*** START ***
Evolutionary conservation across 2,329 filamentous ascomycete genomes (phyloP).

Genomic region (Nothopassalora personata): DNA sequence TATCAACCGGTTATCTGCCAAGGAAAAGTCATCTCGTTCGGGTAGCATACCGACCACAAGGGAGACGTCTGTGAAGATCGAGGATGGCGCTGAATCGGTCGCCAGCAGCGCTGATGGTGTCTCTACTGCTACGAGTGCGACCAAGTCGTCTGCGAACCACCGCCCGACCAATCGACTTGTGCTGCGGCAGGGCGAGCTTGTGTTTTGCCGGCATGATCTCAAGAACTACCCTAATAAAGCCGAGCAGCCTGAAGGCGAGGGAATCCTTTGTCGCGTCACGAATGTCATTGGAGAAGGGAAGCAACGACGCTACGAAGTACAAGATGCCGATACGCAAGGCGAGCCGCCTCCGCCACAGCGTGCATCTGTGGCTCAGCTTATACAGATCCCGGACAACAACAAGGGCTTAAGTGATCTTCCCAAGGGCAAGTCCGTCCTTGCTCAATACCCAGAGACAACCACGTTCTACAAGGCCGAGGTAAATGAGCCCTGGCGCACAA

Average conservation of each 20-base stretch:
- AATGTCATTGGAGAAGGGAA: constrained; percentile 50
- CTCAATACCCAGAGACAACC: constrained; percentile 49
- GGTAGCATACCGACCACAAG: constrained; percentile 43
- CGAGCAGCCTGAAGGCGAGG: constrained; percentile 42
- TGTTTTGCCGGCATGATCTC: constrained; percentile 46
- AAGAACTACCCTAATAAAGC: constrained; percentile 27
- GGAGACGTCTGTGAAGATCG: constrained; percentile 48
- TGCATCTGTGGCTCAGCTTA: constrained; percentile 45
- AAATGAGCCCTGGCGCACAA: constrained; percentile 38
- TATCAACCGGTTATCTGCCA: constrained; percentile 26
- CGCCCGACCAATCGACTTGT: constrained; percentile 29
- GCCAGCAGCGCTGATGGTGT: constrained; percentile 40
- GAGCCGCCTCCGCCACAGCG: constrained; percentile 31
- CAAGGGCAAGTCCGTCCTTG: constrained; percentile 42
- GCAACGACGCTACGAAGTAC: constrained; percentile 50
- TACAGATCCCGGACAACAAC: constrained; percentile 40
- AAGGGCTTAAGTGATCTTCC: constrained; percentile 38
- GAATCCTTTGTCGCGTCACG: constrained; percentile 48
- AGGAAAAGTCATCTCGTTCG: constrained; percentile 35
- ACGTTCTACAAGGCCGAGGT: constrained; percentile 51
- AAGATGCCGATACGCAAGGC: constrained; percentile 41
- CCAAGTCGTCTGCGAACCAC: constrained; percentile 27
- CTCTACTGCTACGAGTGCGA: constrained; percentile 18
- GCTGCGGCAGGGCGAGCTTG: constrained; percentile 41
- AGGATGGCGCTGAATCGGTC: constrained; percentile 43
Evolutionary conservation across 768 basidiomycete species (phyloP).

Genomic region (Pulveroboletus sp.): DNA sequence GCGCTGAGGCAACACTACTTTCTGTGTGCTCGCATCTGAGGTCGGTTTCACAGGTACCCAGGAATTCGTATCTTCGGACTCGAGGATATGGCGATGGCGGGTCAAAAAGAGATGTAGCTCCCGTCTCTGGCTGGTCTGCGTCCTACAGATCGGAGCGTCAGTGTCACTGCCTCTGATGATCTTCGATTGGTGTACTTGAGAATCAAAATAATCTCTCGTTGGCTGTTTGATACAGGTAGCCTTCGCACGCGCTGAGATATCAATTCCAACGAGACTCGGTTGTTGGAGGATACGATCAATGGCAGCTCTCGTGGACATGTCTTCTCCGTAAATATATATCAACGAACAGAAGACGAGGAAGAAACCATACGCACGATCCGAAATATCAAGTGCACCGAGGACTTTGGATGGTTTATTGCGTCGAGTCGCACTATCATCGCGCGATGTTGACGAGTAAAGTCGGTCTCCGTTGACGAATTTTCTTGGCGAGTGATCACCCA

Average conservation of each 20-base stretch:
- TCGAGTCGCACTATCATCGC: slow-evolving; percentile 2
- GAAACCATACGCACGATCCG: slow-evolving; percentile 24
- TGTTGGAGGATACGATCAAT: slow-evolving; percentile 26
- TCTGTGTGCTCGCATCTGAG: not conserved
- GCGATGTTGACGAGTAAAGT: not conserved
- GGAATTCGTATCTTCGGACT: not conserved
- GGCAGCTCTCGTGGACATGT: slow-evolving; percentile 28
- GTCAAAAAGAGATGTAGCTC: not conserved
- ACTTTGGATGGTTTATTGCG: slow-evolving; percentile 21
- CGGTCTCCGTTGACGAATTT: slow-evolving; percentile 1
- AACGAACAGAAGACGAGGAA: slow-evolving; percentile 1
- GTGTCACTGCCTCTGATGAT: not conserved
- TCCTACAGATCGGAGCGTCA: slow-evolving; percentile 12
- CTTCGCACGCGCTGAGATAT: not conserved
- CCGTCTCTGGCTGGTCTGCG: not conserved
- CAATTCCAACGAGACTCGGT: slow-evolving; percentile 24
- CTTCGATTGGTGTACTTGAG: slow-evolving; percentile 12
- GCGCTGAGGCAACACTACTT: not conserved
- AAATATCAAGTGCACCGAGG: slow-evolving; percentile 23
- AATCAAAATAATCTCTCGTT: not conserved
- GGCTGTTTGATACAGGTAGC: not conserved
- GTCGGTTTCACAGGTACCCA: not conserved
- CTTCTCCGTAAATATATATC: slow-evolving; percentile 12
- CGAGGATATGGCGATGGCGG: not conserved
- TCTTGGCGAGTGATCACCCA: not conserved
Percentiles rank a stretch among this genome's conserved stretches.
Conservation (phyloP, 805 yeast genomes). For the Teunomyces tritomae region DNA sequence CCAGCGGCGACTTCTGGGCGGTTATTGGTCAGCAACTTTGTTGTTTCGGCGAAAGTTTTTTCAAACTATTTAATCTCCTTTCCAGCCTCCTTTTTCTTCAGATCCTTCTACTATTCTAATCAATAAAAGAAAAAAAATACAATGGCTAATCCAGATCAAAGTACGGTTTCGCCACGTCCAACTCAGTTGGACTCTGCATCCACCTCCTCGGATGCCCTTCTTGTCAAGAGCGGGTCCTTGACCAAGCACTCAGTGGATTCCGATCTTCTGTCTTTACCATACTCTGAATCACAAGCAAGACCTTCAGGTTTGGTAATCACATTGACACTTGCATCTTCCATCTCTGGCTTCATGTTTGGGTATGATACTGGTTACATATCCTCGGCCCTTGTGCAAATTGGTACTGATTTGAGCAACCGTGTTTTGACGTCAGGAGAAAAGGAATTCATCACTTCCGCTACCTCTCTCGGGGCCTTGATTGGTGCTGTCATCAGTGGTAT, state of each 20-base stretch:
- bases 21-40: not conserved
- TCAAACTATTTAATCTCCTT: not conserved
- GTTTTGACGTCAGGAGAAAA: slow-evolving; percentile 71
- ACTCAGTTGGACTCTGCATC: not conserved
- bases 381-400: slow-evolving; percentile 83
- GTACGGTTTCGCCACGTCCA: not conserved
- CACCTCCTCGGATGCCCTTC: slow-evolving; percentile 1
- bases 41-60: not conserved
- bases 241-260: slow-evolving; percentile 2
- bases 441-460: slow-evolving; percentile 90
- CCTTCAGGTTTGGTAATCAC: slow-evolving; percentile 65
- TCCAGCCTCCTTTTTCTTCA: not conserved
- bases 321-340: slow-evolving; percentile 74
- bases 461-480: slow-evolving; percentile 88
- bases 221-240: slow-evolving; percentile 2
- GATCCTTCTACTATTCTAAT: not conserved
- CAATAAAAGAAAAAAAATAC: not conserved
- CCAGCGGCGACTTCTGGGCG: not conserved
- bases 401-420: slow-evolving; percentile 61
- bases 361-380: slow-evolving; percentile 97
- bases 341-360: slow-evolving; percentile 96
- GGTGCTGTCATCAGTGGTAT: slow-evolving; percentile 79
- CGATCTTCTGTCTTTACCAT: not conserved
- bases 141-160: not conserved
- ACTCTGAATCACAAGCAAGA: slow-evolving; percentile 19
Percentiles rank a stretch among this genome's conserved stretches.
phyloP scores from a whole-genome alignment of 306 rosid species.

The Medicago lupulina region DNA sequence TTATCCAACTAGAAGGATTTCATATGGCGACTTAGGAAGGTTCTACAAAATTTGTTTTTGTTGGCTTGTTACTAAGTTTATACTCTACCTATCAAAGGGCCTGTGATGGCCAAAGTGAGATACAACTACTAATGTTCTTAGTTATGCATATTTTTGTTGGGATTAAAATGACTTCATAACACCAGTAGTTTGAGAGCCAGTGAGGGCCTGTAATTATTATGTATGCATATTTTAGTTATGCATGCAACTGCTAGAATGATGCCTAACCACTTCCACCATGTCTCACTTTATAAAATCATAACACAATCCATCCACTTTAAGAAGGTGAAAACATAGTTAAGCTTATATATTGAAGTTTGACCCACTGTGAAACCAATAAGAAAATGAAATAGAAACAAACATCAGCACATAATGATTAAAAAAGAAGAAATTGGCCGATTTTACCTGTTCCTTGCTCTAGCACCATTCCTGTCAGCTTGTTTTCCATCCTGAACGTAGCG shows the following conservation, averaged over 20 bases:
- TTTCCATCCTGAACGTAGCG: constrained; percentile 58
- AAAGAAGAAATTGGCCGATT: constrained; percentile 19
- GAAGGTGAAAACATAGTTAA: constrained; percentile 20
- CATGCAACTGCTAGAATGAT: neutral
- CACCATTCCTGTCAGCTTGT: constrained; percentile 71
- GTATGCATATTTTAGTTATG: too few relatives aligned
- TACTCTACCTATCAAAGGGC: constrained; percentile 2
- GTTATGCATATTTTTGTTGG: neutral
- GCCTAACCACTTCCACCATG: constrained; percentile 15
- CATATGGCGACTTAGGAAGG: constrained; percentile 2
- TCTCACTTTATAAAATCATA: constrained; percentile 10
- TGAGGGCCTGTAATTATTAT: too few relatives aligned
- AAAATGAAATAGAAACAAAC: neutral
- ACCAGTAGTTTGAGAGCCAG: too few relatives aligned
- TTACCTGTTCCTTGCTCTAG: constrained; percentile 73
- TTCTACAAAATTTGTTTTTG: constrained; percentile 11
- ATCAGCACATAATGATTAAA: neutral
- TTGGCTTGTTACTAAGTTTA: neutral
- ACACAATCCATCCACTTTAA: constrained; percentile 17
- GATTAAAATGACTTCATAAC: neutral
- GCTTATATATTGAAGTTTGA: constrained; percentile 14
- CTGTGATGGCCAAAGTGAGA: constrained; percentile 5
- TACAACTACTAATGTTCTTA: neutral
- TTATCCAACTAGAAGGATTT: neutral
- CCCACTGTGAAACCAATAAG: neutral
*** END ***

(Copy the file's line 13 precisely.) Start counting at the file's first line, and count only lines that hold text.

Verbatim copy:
- TATCAACCGGTTATCTGCCA: constrained; percentile 26